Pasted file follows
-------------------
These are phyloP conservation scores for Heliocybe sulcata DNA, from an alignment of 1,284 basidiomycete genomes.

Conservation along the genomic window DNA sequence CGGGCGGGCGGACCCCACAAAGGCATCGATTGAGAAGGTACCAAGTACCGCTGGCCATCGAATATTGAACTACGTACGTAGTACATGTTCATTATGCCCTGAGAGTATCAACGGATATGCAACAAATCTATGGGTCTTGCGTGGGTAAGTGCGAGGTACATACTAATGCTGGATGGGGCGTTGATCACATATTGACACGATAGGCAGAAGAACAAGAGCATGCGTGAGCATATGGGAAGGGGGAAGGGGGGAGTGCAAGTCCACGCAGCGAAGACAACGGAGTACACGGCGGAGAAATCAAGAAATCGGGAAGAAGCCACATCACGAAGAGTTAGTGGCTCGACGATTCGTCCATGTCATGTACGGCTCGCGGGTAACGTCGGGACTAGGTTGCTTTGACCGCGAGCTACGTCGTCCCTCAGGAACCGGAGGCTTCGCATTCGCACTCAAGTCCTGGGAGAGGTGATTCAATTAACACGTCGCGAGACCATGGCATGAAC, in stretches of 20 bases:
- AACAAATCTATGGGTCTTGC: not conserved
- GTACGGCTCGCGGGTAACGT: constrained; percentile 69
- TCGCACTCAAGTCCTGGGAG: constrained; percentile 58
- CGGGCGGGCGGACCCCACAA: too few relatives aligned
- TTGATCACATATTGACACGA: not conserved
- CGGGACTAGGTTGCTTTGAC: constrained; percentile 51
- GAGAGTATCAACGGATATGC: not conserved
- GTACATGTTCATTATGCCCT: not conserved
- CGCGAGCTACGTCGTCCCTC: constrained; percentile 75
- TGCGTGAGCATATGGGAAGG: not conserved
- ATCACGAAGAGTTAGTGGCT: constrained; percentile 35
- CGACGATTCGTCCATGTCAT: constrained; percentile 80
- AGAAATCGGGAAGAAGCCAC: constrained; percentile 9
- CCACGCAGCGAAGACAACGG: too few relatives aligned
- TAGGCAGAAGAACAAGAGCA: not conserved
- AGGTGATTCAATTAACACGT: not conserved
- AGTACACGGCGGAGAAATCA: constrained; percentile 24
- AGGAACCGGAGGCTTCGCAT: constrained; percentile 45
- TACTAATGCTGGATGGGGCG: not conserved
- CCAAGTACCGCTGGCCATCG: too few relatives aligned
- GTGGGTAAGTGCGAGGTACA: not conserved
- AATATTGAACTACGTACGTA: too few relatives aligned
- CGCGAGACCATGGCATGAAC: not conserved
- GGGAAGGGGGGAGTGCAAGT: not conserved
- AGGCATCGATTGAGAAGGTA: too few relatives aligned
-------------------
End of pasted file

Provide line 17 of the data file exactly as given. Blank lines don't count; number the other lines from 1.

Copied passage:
- TAGGCAGAAGAACAAGAGCA: not conserved